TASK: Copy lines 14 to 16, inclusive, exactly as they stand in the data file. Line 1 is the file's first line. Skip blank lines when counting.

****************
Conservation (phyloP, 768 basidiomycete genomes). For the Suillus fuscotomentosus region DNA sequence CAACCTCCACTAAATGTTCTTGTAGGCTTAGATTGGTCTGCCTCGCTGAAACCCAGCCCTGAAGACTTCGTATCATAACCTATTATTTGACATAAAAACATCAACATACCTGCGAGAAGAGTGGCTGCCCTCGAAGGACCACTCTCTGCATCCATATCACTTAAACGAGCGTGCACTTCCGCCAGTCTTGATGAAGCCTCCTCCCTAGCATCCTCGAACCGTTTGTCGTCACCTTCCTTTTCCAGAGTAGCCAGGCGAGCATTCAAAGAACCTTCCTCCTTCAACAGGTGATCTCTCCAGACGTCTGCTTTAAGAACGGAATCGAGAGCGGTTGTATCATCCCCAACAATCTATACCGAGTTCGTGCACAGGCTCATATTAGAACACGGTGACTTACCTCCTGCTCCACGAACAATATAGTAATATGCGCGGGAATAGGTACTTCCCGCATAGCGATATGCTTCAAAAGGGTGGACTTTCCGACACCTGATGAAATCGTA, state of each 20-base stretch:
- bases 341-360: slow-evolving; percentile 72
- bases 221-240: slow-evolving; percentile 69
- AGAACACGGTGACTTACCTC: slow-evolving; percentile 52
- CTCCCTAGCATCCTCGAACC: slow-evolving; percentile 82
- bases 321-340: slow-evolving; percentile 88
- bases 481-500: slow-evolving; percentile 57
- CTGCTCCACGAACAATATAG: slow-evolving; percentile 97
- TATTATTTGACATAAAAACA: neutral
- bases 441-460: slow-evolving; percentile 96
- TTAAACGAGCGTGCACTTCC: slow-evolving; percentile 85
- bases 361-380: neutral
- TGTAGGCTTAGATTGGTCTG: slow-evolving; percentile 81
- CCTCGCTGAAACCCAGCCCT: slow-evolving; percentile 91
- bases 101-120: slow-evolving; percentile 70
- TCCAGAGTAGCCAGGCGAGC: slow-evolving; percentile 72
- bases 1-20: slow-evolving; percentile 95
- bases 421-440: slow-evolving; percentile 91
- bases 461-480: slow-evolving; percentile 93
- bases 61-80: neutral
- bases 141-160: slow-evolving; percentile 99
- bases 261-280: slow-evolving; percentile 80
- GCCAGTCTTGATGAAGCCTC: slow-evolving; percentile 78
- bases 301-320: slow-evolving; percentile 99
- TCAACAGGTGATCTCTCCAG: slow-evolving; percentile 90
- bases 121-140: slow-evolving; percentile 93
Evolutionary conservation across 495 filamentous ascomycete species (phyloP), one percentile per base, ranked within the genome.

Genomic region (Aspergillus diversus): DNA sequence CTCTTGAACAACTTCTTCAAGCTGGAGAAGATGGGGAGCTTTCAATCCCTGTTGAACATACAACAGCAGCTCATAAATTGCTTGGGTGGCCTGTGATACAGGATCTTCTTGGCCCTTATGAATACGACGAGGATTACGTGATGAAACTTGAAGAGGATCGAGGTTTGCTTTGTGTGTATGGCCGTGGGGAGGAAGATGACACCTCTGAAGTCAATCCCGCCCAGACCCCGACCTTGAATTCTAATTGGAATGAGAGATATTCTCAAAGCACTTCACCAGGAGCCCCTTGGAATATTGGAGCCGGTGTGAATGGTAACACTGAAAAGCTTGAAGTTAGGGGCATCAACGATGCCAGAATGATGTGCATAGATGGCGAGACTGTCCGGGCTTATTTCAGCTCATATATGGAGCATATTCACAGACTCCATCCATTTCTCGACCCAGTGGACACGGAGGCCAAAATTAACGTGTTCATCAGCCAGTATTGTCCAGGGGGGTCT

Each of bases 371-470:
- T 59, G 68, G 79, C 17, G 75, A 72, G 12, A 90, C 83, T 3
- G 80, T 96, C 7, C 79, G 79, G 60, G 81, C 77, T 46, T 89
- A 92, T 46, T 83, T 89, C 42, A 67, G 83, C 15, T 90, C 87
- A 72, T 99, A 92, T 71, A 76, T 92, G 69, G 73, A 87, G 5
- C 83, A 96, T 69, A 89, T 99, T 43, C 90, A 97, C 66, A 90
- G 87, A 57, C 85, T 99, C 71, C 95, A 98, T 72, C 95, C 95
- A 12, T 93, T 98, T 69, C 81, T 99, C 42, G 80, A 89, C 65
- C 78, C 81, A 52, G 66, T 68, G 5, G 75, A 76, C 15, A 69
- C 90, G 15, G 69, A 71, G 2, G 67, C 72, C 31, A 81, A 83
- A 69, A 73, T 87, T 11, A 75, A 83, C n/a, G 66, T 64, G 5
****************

- CCTCGCTGAAACCCAGCCCT: slow-evolving; percentile 91
- bases 101-120: slow-evolving; percentile 70
- TCCAGAGTAGCCAGGCGAGC: slow-evolving; percentile 72